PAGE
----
Distribution of benthic algae in the upper Illinois River basin in relation to geology and land use
Benthic-algal distributions in the upper Illinois River basin, IL, U.S.A., were examined in relation to geology, land use, water chemistry and stream habitat using (detrended) (canonical) correspondence analysis, autecological metrics and indicator-species analysis in order to identify the major environmental gradients influencing community variation.
Ionic composition and major nutrient [i.e. nitrogen (N) and phosphorus (P)] concentration of surface waters, salinity (Na-Cl type), substratum type and physiognomic form of dominant species were primary factors contributing to variation in benthic-algal assemblages of the basin. Basin geology was a significant contributing factor, but the explained variance associated with this factor was less than that related to land use.
Proportions of algal biomass consisting of cyanophytes, filamentous chlorophytes, halophilic diatoms and diatoms which utilize nitrogen heterotrophically were greater in eutrophic river segments than in less nutrient-enriched segments. Composition of the benthic flora indicated meso-eutrophic or eutrophic conditions throughout the basin; there were few diatoms indicative of hypertrophic waters. Shifts in diatom-assemblage structure in response to nutrient loading provided an incomplete representation of the community-response curve.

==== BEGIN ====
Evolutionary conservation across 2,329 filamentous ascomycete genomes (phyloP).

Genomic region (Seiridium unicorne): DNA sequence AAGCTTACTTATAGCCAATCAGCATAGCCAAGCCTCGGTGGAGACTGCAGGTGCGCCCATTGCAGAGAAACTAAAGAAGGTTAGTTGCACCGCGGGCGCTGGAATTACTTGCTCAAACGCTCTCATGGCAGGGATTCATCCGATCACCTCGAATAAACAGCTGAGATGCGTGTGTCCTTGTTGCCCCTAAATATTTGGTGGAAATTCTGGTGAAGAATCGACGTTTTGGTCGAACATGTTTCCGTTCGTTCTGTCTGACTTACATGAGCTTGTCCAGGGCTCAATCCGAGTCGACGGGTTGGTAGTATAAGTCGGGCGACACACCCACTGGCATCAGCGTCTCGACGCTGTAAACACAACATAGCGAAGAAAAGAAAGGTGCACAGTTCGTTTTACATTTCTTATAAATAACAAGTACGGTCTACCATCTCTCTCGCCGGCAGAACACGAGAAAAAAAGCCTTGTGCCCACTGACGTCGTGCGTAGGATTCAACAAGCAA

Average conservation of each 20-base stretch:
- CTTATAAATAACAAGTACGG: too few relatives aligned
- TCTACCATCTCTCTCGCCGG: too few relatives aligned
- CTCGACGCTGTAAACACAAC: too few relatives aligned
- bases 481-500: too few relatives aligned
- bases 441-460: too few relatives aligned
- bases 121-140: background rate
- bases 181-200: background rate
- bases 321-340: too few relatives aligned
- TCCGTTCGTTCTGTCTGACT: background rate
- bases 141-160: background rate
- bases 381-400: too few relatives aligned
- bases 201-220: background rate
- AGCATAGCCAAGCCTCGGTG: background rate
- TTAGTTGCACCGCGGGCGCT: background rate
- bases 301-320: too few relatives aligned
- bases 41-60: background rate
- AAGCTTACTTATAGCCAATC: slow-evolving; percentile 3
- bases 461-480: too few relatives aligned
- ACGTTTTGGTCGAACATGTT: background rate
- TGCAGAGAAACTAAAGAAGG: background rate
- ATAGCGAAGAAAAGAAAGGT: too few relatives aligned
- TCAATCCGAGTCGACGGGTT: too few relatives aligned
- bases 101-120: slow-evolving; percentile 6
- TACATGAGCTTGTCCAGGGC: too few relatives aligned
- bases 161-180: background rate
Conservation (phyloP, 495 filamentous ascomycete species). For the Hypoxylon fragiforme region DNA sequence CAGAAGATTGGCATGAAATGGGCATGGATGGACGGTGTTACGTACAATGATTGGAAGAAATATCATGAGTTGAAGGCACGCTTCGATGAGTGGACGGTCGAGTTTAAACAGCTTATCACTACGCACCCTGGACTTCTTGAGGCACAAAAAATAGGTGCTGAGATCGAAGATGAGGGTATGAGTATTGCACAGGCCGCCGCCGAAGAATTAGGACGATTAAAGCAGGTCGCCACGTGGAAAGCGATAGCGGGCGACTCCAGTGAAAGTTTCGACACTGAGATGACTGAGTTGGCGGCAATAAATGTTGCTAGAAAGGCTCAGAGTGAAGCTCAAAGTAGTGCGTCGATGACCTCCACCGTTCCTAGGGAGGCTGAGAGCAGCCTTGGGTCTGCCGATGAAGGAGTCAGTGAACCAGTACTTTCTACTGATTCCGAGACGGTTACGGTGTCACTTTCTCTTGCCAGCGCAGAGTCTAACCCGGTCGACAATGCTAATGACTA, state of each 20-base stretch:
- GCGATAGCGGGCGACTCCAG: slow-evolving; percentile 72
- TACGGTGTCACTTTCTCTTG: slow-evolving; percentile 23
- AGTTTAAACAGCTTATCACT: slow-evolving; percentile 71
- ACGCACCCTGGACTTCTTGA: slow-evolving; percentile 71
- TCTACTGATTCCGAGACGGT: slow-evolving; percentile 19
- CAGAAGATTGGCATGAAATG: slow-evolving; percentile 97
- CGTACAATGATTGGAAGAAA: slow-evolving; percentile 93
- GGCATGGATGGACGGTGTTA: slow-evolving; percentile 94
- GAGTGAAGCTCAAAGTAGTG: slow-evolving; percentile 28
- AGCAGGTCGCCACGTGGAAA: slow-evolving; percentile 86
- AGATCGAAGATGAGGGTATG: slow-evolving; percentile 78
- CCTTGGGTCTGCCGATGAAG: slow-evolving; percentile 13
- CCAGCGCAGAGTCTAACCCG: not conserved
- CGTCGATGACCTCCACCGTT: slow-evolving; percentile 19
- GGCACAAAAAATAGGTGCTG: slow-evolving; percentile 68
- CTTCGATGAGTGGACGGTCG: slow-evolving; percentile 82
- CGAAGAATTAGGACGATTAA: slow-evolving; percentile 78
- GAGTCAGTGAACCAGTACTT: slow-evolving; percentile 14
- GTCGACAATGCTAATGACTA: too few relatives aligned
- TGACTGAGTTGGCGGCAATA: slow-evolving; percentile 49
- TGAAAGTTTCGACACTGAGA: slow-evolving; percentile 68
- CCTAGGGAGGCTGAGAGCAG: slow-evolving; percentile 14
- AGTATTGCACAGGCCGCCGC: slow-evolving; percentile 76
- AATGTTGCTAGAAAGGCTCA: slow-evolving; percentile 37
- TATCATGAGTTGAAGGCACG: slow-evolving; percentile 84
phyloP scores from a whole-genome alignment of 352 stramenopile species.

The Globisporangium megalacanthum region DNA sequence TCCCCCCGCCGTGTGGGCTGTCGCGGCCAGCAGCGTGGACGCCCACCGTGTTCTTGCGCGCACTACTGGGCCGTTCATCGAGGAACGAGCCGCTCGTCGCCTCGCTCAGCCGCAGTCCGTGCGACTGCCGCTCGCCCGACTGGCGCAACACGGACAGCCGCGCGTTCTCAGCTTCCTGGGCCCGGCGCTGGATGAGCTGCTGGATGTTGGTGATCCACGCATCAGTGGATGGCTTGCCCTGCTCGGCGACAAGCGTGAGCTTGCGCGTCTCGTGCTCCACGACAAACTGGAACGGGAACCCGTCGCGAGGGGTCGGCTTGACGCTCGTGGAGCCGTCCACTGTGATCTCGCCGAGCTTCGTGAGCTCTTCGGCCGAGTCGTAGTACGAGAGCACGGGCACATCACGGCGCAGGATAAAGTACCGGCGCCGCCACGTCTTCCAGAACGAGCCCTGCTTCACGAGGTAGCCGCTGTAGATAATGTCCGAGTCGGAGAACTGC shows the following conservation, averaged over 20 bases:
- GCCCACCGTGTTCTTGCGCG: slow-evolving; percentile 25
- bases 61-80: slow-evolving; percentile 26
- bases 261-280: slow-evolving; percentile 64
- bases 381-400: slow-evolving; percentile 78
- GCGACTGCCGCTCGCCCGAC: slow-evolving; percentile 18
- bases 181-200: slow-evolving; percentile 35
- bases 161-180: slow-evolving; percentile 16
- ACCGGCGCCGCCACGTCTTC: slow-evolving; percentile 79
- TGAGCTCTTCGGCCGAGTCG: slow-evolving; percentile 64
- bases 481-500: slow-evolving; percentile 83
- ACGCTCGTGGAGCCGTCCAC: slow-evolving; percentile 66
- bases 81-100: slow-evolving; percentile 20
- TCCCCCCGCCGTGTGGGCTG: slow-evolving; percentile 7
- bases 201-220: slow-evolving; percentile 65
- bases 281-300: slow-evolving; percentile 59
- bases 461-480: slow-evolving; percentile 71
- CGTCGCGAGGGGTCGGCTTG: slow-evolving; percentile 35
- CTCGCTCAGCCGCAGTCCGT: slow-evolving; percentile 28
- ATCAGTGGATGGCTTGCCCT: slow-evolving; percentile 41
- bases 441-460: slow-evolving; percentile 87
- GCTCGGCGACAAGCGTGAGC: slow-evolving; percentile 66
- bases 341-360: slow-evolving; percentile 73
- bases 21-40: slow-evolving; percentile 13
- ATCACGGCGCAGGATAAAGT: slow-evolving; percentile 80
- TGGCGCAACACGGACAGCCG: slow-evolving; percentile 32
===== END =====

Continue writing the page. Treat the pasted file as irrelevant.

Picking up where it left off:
A weighted-averages regression model based on total P and benthic-algal abundances (all divisions included) yielded a highly significant correlation (r2 = 0.83) between species-inferred [WA(tol)] and observed total P, with systematic bias (increased deviation of residuals) occurring only at concentrations greater than ∼ 1.0 mg L−1 total P. This result indicates that total P regression and calibration models can be predictable for a river basin receiving excessive loadings of phosphorus.